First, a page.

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A letter from the Vicar, October – November 2013

A letter from the Vicar               

Update on Linda Dean: she is now back at home and continuing to convalesce. Please don’t call or telephone just yet, but do keep on sending messages of support to 52 Lanchester Road N6 4TA and remembering Linda and her family in your prayers.

The busy season has begun – we have celebrated Harvest Festival (and had one of our best ever barn dances) and the next few weeks bring the healing eucharist on St Luke’s Day, the commemoration of All Saints and All Souls, and Remembrance Sunday. The adult confirmation group is underway and the children’s First Communion class will begin shortly. The Friends of St Mary’s have been working non-stop to raise awareness of, and funding for, the outreach work of the church.

I want to highlight another special Sunday that is coming up. The 27th October, the Last Sunday after Trinity, is kept as Bible Sunday. On that day we will introduce a project called The Bible Challenge that the PCC enthusiastically supports. The idea is to read (together) the whole Bible in a year.  Anyone, young or old, who wants to sign up is invited to do so.

We’ll start the challenge on the day after Advent Sunday (Monday, 2nd December). Each weekday, Monday to Saturday, we will be reading, in our own time, three chapters of the Old Testament and one chapter of the New Testament and a psalm. On Sundays we can just listen to the readings in church (or catch up if we have fallen behind with the week’s readings!).

The idea has come from the American Episcopal Church via Kimberly and Ross Gilmour.  See this link for the origin of the project: The website for the Bible Challenge says that the difference between hearing the Bible in church and reading it for ourselves is “like the difference between riding a car as a passenger and not paying close attention to the route being taken versus driving the car and learning the roads that get you to your destination”.

Now the challenge is not specifically to study the Bible, just to read it day by day. But links and resources will be provided for anyone who wants to go a bit more deeply into the text. And the Advent groups this year will look at the question “Why and how do we read the Bible?”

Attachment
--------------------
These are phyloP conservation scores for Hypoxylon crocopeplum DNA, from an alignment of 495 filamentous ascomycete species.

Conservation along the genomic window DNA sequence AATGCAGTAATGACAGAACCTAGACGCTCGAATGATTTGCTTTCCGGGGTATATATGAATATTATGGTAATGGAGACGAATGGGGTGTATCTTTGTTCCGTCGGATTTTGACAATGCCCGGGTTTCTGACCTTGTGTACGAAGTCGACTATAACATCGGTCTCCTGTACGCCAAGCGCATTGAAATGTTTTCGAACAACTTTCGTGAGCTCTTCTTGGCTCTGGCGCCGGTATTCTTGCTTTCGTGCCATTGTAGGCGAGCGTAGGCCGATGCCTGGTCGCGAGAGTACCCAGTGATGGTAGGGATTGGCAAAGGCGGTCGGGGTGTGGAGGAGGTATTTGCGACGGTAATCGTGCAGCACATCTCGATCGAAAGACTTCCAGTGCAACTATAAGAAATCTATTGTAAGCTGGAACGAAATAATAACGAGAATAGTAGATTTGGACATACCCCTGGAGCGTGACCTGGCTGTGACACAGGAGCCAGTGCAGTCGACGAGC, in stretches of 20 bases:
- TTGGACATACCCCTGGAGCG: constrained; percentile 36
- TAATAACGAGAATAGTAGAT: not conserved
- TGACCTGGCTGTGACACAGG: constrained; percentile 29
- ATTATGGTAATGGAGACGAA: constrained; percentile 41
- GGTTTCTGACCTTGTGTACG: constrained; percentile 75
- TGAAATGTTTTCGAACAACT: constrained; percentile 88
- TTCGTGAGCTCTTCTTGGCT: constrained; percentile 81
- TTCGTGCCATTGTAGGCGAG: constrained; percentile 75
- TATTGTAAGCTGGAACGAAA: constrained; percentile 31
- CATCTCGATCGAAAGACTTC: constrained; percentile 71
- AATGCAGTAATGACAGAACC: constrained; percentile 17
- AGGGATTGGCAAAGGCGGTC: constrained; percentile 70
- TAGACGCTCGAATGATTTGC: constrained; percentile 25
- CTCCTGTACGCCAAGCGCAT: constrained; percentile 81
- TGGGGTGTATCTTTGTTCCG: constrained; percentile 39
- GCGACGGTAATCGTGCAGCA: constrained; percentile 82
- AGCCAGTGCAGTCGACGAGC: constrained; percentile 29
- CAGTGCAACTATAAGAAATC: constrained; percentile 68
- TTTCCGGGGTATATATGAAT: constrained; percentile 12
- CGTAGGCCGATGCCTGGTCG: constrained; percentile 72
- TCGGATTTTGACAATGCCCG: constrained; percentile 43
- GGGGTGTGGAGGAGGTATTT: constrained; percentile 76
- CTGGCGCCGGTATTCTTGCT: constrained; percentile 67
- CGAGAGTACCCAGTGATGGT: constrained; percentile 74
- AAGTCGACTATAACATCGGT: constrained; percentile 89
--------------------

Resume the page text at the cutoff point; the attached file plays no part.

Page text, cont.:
You are invited to read the Bible in any translation you choose. Here are the first two verses in a variety of versions:

Genesis 1:1-2

In the beginning God created the heaven and the earth. And the earth was without form, and void; and darkness was upon the face of the deep. And the Spirit of God moved upon the face of the waters. (Authorized King James Version)

When God began to form the universe, the world was void and vacant, darkness lay over the abyss; but the spirit of God was hovering over the waters. (The Bible: A New Translation, by James Moffatt, 1922)

In the beginning God created the heavens and the earth. Now the earth was a formless void, there was darkness over the deep, and God’s spirit hovered over the water. (The Jerusalem Bible, 1966)

In the beginning God created the heavens and the earth. The earth was a vast waste, darkness covered the deep, and the spirit of God hovered over the surface of the water. (The Revised English Bible, 1989)

First this: God created the Heavens and the Earth – all you see, all you don’t see. Earth was a soup of nothingness, a bottomless emptiness, an inky blackness. God’s Spirit brooded like a bird above the watery abyss. (The Message: The Bible in Contemporary Language, by Eugene H. Peterson, 2002)

You could even choose to read the Bible in another language to hear it afresh:

Au commencement, Dieu créa les cieux and la terre. La terre était informe et vide; il y avait des ténèbres à la surface de l’abîme, et l’esprit de Dieu se mouvait au-dessus des eaux. (La Sainte Bible, par Louis Segond, 1968)

The big attraction of doing the Bible Challenge as a parish is that we will encourage one another to engage with the scriptures that have shaped our faith, our tradition and our world. There will be plenty of difficulties along the way, of course, and that is why we will be giving each other lots of support. The Gilmours have offered to host monthly gatherings to share our experiences of wrestling with daily Bible reading. There will be a weekly email letter or printed handout to provide some background information for the passages that we’ll be reading together in the coming days.

This is a tough challenge and I hope that some of our younger members will take it on, reading alongside both those who may have read the Bible many times and those for whom it is a brand new experience.

I hope that the Bible Challenge will fire your imagination. I am sure that as a community of faith we will benefit from engaging with the questions, problems, surprises and delights that the Bible will provide. Do come to church on 27th October to hear more and to see the resources that will be available on that day. Let’s help each other to tackle this challenge!